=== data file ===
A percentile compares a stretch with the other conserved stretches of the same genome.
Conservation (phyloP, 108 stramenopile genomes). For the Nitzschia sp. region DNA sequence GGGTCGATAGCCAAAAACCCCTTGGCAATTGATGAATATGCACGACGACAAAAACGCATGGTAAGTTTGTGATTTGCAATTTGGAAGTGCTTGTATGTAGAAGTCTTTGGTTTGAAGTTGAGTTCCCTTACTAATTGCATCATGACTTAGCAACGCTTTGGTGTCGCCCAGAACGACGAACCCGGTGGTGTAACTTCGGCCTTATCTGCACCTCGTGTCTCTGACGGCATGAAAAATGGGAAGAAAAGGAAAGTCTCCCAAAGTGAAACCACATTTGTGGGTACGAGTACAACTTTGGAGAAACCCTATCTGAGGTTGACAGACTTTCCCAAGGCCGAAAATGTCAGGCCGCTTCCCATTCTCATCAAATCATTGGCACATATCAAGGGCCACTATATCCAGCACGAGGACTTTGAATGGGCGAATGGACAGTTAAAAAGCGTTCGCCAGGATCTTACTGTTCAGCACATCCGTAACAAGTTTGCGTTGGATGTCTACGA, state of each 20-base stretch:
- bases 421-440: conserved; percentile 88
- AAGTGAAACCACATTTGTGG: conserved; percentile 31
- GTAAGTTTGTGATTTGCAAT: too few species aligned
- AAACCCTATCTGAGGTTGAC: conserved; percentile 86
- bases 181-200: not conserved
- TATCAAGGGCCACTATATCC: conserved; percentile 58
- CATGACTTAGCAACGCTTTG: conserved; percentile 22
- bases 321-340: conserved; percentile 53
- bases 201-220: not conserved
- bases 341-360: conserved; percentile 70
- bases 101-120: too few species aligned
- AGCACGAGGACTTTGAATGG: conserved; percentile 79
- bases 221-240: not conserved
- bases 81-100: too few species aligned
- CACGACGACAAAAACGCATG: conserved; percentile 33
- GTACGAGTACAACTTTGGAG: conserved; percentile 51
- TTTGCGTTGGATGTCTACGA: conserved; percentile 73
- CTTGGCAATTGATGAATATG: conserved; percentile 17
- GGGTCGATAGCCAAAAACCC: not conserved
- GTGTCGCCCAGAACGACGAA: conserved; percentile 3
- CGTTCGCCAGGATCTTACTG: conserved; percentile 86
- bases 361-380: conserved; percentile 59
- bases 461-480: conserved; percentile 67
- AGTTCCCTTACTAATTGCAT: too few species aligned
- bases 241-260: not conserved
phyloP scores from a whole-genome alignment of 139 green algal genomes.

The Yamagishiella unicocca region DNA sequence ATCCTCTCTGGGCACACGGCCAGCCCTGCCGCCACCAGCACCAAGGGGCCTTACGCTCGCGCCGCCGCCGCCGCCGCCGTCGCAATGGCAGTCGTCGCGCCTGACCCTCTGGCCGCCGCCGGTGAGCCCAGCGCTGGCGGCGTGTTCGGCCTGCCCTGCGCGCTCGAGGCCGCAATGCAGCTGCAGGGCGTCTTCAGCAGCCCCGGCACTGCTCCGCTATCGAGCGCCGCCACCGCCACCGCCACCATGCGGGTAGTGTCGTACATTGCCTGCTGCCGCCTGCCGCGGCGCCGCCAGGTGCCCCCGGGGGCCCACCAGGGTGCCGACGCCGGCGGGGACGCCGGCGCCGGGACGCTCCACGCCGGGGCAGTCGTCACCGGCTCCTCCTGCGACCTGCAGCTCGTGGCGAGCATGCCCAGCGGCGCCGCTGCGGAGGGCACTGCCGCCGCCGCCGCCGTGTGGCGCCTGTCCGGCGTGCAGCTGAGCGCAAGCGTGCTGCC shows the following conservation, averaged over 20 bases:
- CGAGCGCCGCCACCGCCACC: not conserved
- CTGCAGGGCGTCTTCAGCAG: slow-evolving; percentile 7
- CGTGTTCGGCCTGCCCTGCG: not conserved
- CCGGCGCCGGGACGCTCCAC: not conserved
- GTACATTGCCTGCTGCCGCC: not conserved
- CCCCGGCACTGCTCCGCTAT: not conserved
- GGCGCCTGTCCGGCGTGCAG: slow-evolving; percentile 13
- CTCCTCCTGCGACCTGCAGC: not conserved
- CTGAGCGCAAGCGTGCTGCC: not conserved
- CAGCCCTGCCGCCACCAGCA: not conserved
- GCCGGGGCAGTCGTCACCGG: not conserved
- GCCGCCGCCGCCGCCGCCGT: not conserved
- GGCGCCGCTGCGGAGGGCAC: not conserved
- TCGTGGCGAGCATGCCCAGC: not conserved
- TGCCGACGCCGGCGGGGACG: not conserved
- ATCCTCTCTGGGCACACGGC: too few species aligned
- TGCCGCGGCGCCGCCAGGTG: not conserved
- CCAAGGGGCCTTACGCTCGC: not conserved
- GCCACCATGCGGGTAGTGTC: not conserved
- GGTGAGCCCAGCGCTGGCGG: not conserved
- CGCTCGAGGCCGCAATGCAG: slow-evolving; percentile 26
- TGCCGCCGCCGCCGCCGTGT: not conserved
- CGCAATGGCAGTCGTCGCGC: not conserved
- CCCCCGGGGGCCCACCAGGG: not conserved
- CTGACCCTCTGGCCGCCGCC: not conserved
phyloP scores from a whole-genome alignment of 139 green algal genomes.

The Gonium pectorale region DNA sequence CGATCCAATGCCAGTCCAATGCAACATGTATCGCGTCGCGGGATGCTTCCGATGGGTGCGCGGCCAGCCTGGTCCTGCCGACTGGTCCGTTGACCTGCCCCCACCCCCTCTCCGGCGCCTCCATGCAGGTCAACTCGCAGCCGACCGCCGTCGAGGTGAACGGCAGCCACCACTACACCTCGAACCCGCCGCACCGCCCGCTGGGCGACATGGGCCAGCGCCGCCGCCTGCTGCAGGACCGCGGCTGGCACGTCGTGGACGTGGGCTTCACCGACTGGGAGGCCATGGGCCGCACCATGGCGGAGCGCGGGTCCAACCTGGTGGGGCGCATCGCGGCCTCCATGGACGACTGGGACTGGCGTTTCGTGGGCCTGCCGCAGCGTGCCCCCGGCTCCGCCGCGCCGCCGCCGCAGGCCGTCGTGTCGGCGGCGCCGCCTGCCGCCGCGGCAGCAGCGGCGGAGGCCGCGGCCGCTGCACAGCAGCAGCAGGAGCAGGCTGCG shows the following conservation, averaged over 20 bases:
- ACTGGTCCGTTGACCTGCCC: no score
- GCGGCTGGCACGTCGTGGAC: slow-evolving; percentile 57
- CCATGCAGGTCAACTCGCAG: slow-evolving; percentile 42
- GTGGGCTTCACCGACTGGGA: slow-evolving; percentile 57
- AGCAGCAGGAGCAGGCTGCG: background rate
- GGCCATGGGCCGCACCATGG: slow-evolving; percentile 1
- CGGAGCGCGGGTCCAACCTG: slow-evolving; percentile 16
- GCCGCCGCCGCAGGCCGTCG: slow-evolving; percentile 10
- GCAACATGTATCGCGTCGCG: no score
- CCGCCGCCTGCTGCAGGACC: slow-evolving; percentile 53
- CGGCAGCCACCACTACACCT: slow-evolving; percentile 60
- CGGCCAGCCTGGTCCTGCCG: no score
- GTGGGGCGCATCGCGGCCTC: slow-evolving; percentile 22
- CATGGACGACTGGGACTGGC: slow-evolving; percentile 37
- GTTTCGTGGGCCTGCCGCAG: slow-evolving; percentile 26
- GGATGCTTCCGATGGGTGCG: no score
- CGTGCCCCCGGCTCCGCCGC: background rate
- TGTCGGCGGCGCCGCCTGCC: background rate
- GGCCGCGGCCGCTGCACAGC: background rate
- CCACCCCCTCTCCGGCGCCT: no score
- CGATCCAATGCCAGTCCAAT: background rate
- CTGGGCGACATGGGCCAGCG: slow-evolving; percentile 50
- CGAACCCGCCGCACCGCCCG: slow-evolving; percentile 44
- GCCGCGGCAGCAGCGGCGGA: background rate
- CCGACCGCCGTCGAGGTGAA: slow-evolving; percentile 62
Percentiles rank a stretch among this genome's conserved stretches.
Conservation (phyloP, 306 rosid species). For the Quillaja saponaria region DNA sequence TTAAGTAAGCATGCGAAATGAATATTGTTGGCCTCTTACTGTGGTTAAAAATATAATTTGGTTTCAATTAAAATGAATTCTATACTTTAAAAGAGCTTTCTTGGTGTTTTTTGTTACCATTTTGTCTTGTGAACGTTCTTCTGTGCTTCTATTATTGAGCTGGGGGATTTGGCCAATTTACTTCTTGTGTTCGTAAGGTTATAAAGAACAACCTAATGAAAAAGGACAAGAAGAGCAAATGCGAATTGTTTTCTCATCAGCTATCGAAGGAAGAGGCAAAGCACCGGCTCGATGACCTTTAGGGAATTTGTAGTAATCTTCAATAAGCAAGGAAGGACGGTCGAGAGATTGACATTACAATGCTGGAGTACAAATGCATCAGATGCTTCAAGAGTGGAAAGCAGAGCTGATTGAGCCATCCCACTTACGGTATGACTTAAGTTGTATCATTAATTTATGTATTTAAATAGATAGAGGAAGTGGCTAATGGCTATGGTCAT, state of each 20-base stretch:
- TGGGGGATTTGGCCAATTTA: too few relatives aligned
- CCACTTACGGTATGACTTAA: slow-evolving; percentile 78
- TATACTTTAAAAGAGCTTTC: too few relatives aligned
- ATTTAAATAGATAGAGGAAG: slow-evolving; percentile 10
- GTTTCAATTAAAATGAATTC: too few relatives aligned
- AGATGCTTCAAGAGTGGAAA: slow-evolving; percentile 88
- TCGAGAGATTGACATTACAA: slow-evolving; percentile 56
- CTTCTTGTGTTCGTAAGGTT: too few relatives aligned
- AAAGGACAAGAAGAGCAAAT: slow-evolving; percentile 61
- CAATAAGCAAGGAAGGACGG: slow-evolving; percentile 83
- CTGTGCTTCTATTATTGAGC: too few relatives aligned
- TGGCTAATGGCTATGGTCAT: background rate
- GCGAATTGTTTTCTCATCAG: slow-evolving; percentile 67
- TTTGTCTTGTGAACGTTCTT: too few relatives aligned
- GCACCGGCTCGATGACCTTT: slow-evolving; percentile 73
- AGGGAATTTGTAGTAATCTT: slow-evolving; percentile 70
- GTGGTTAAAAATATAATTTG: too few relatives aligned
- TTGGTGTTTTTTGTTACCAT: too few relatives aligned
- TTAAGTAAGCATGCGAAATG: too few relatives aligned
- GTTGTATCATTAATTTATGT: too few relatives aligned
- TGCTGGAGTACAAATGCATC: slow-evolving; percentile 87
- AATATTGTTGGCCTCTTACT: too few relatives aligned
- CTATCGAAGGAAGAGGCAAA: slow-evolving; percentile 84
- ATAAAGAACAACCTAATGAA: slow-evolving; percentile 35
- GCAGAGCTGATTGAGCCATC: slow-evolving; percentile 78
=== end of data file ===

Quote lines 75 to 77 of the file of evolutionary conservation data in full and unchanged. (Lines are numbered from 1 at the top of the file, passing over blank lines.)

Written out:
- GGCCGCGGCCGCTGCACAGC: background rate
- CCACCCCCTCTCCGGCGCCT: no score
- CGATCCAATGCCAGTCCAAT: background rate